options are more limited. Cam-
pus-wide gender-neutral hous-
ing is difficult to accommodate
because of the structural limita-
tions of the University's dorms,
See HOUSING, Page 3
LSA Reza Dadashazadeh, who has American and Iranian citizenship, poses with a form that, along with a $4,800 payment, will exempt him from military service in Iran.
College of Engineering junior Tasos
Charalambides learned to drive in an
armored personnel carrier. When he start-
ed driving the carriers at the age of 17, he
was too young to hold a driver's license in
his native Cyprus.
Charalambides was a soldier in an army
infantry unit. Cypriot law requires that all
able-bodied young men serve 25 months
in the military after graduating from high
Charalambides called his military ser-
vice "a waste of time," but he acknowl-
edged the need for Cyprus to have such
requirements because of its small size and
the country's history of conflict. Turkey
controls the northern part of the island.
When the Turkish armyinvaded the small
island nation in 1974, his uncle was forced
out of his home in northern Cyprus.
"That's what you're fighting for," he
said. "You don't forget about that."
With the United States increasingly
pressed to recruit soldiers for the Iraq
War, some have floated the idea of rein-
stating the draft or instituting mandatory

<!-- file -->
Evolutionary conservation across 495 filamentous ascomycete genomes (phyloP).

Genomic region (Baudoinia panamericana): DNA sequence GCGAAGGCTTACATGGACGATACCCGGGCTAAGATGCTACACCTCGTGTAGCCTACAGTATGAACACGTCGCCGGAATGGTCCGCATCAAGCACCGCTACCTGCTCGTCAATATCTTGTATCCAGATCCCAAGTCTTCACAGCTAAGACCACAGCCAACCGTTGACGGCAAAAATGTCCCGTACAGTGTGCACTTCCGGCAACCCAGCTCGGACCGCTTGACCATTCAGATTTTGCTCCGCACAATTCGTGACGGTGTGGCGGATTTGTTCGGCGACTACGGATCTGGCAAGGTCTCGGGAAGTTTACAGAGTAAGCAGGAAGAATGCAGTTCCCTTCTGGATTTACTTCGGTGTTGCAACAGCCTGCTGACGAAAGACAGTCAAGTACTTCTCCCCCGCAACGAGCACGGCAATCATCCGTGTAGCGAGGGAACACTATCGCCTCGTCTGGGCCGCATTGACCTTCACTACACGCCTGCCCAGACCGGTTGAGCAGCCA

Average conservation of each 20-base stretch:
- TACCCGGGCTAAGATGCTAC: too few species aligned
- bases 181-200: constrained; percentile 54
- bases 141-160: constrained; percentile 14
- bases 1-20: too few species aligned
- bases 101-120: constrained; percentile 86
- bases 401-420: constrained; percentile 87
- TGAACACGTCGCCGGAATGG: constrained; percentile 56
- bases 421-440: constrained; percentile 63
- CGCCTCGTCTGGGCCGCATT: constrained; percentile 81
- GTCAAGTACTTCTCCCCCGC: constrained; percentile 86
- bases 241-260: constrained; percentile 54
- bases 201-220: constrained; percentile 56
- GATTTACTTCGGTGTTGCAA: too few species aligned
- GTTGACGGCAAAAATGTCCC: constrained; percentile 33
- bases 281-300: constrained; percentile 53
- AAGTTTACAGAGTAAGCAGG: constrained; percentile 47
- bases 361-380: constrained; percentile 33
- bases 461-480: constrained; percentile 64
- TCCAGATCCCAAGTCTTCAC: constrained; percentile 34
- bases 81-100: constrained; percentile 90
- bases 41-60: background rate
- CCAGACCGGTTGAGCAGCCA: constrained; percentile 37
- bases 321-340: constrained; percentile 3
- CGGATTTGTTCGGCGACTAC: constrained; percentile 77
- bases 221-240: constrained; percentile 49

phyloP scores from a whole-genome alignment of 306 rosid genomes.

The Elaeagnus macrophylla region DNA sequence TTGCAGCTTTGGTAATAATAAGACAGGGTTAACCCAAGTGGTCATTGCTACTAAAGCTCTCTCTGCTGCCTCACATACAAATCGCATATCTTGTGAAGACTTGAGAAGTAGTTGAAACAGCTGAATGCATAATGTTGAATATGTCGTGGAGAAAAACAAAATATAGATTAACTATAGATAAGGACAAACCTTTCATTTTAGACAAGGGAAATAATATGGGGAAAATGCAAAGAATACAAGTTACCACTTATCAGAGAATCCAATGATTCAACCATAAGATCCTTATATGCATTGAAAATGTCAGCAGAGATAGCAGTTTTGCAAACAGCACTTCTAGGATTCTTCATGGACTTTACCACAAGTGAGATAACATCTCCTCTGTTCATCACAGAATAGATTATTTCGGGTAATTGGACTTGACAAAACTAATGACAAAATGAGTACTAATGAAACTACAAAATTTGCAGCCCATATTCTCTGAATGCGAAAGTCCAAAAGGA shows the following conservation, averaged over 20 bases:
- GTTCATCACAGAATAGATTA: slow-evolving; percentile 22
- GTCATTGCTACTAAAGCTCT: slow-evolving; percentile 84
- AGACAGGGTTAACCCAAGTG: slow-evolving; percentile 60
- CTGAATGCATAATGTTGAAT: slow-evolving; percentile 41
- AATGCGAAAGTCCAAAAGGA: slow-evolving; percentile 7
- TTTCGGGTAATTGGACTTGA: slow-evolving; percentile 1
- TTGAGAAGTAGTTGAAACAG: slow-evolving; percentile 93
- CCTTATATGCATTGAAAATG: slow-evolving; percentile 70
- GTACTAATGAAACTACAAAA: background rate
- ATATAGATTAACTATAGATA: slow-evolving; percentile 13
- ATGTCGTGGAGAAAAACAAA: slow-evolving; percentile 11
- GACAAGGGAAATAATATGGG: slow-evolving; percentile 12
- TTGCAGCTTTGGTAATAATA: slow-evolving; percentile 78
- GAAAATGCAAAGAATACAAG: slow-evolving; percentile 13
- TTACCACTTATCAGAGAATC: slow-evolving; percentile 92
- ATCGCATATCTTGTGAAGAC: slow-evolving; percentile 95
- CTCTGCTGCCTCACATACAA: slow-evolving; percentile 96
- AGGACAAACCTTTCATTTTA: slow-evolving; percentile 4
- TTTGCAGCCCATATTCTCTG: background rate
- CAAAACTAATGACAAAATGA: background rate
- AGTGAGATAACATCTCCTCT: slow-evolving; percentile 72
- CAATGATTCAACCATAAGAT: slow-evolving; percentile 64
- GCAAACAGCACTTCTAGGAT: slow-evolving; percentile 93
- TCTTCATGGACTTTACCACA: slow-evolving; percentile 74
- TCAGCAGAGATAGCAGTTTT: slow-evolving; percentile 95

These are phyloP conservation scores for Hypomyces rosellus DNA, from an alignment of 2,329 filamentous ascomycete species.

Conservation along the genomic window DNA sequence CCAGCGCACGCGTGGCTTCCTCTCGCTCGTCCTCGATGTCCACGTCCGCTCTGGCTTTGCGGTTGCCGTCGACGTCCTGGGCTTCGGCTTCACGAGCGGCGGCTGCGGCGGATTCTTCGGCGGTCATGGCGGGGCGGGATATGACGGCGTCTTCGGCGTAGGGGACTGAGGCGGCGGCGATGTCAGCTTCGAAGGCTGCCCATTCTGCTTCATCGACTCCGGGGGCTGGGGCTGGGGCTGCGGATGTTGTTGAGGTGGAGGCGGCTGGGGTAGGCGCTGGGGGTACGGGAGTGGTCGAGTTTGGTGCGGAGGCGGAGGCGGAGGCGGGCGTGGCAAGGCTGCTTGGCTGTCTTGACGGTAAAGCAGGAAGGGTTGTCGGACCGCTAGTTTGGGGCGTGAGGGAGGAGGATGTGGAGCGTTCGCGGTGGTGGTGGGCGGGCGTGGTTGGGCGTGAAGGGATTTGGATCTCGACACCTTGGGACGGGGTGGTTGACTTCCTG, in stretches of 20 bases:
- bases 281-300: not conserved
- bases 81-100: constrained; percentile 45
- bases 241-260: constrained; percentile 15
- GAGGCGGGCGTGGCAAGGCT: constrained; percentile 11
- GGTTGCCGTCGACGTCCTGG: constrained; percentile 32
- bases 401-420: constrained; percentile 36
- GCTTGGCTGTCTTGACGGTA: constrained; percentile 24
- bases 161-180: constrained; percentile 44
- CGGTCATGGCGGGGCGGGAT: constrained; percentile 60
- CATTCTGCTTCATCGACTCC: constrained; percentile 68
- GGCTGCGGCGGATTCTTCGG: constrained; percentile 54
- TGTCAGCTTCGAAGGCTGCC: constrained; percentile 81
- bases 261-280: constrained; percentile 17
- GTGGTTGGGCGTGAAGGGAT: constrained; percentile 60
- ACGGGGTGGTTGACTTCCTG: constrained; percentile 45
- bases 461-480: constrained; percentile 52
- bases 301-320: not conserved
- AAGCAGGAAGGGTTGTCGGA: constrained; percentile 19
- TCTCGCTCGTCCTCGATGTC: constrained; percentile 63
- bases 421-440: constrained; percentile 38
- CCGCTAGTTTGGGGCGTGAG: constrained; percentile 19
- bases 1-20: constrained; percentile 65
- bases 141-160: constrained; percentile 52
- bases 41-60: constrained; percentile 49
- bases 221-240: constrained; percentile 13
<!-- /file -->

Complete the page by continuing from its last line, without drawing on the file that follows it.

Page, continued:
national service. Such efforts have failed
to gain any political traction, though, and
have been disavowed by everyone from
President Bush to Speaker of the House
The U.S. Selective Service is planning
to test the draft system in 2009. Selective
Service officials have been quick to defend
the test as a regular occurrence, not a sign
of an impending draft.
According to a Gallup poll released in
2005, 86 percent of teenagers think the
government should not reinstate the draft.
LSA senior In-Hoon Choi, though, said he
thinks that Americans.would learn to live
with compulsory service.
"People would adapt," said Choi, who
plans to join the South Korean military
after he graduates in May. "People are a lot
more adaptable than you think."
South Korea requires all able-bodied
men to serve for two years - more if they
join the navy or the air force or serve as an
He said that although the manda-
tory service requirement is a "necessary
evil," South Korea needs it to defend itself
against its hostile neighbor to the north.
Choi said he's not nervous, even though
he will have to forgo the freedom he has
grown accustomed to as a college student
in the° United States. Choi, a member of
Encore, a campus hip-hop dance group,
See MILITARY, Page 7
WA R ON TERROR
Law professor represents
released last week
By DANIEL TRUMP